What was so remarkable about the book was the way it tried to pin down subtle shifts that we often perceive only with the benefit of hindsight. My hunch is that we’re now living through another period of major cultural change and the best we can do is to catch glimpses of things that might yield clues to what’s happening.

IMO, the response of US students (and of citizens in a raft of Western democracies like Ireland) to the Hamas atrocity — and the Israeli response to it — is one of those clues. And it has taken the ruling elites of these societies completely by surprise. After the atrocity, the prevailing expectation was that the West would fall into line behind Netanyahu’s policy (even while collectively holding its nose). That has kind-of happened. But it has not resonated with entire generations, as we’re seeing. So maybe this time is different (to coin a phrase). Something’s up.

My commonplace booklet

Misha Valdman on the philosopher Derek Parfit:

I met Parfit on several occasions but I got to know him mainly through Larry Temkin – my thesis advisor and Parfit’s former student – who’d regale us with tales of Parfit’s eccentricities and brilliance. Under Parfit’s tutelage, Temkin wrote a dissertation on the nature of inequality. As Temkin tells it, Parfit had him write 50 pages on the topic, which Parfit returned without comment and a request for 50 more. This continued until Temkin had written about 300 pages, at which point Parfit systematically tore it all to shreds. It was the philosophical equivalent of a massacre. A year’s labor lay in ruins. He then told Temkin to begin anew, as he was now prepared to write in earnest.

In 2002 I attended a Festschrift in honor of his 60th birthday. Many of the world’s top ethicists were there. Most of them had worked with Parfit or had been trained by him. In one way or another, they were all his students. I was there for the philosophy but mostly for the spectacle. Parfit was being honored in the only way philosophers know how: by being publicly eviscerated. Speaker after speaker would rise, approach the podium, and launch into a withering critique, trying to do to Parfit what he had done to Temkin two decades prior. Parfit would sit in stony silence and then leap to his feet the second they were finished, well into rebuttal before even reaching the podium, as if he were a gladiator determined to show that none of his opponent’s blows had landed and that not a drop of his blood had been spilled. Occasionally the proceedings would veer into eulogy – it was, after all, a celebration of a lifetime’s worth of achievement – but Parfit would have none of it. “I’m not dead yet,” he’d remind the room. In all it was a riveting performance full of pageantry and drama and what I’m sure was some top shelf philosophy, though nothing comes to mind in particular. In the end the weary scholars shuffled out of the arena but Parfit was as spry as ever. It seemed the only way to beat him was to outlast him or to render him speechless. By that standard, there was no doubt who had won.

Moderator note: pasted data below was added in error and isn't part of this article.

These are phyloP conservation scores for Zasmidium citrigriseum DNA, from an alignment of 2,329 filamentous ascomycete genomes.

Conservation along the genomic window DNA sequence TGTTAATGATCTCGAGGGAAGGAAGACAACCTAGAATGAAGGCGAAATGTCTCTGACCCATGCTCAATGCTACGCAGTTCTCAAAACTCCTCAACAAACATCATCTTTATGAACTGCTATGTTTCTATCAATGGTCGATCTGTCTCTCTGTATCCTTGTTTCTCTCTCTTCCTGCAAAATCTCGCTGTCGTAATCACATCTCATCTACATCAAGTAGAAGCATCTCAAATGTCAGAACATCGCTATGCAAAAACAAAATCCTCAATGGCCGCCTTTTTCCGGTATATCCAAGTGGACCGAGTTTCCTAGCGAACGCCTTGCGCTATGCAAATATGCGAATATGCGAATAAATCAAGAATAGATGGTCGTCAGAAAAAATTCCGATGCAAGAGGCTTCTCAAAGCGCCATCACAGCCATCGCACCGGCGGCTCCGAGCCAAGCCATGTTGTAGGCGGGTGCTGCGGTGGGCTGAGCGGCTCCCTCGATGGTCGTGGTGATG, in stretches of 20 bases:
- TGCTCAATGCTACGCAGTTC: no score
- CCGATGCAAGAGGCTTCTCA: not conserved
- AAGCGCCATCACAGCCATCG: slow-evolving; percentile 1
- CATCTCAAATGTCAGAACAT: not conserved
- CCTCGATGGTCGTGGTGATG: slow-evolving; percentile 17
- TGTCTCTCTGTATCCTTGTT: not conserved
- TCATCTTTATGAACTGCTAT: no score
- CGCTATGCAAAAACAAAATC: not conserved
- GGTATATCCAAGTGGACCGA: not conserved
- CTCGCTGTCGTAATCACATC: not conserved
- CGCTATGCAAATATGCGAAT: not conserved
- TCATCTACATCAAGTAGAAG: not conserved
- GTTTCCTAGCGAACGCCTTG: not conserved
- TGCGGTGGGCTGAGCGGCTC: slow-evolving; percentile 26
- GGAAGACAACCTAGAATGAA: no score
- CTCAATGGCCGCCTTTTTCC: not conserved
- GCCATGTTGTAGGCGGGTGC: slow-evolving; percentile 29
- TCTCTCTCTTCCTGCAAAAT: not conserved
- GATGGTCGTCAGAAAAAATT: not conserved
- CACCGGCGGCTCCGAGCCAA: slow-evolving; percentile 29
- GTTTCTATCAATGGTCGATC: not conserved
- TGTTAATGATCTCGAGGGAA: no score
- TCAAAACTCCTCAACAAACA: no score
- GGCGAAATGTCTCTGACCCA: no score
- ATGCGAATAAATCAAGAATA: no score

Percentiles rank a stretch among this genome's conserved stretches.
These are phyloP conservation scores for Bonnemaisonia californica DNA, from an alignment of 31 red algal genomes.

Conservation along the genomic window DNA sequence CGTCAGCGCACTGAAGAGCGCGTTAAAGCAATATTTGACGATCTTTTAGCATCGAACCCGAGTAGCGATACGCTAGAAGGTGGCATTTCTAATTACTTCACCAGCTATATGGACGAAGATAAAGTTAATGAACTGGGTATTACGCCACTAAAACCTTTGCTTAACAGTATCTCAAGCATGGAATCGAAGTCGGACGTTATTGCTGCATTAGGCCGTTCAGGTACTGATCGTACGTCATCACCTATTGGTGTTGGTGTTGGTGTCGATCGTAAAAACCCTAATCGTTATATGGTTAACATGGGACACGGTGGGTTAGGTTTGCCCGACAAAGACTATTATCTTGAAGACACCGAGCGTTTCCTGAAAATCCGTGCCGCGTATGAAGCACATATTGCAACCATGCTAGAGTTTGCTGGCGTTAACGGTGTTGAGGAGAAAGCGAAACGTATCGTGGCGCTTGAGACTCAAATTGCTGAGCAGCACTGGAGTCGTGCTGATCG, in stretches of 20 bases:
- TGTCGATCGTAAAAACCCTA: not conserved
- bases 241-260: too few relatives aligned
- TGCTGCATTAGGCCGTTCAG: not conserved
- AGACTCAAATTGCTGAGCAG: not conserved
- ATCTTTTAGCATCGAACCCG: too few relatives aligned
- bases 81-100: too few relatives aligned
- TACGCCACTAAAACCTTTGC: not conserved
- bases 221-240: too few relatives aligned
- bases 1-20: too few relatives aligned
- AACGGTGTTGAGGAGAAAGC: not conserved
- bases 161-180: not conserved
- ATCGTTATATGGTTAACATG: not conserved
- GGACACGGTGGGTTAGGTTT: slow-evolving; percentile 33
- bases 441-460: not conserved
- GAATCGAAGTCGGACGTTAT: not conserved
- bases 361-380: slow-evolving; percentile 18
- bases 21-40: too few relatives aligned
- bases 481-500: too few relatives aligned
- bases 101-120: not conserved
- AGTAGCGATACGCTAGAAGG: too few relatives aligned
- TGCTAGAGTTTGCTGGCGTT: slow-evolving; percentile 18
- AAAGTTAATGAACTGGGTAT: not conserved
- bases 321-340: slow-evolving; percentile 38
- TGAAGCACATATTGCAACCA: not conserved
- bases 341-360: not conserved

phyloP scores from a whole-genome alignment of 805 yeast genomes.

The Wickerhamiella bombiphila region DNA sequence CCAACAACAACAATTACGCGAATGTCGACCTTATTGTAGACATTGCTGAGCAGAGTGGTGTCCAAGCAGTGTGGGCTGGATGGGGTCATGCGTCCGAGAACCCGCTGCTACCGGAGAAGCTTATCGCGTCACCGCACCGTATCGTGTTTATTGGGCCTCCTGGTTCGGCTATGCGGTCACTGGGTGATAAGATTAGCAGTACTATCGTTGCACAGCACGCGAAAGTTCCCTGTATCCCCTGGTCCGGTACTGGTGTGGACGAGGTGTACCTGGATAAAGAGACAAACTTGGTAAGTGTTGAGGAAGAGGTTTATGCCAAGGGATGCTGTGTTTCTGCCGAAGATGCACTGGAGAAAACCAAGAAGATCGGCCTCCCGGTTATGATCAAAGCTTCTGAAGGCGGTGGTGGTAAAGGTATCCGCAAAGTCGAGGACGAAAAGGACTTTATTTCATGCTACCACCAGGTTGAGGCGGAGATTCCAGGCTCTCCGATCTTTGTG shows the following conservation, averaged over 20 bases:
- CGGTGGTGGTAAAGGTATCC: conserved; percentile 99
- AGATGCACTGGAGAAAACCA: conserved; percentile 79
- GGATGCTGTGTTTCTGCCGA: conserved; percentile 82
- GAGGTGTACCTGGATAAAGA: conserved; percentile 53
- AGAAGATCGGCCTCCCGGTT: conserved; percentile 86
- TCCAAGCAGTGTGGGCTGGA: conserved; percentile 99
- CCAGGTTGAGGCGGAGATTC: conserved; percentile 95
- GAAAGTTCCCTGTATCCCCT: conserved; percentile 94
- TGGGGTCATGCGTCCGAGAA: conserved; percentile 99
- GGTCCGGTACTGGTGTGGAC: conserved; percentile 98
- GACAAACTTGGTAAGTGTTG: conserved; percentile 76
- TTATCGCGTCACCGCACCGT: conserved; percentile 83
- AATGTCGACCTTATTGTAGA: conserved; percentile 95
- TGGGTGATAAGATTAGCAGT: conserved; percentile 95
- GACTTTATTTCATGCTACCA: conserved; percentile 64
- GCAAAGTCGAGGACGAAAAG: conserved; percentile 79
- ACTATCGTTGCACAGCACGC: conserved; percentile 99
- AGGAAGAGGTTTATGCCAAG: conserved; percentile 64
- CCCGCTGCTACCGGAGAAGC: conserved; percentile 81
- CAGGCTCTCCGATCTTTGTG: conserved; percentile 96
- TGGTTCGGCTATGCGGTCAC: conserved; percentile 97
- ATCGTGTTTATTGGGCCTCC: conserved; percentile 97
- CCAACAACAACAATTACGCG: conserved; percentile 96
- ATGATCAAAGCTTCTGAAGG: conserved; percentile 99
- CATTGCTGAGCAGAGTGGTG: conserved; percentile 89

He was a truly extraordinary person. I never met him but, late in life, he married a friend and former colleague of mine, Janet Radcliffe Richards. From her I learned that Parfit was also a keen, nay fanatical, photographer. As a New Yorker profile puts it,

There were only about ten things in the world he wanted to photograph,… and they were all buildings: the best buildings in Venice —Palladio’s two churches, the Doge’s Palace, the buildings along the Grand Canal — and the best buildings in St. Petersburg, the Winter Palace and the General Staff Building.

When he came home, he developed his photographs and sorted them. But,

Of a thousand pictures, he might keep three. When he decided that a picture was worth saving, he took it to a professional processor in London and had the processor hand-paint out all aspects of the image that he found distasteful, which meant all evidence of the twentieth century—cars, telegraph wires, signposts—and usually all people. Then he had the colors repeatedly adjusted, although this was enormously expensive, until they were exactly what he wanted—which was a matter of fidelity not to the scene as it was but to an idea in his head.

They don’t make them like that any more.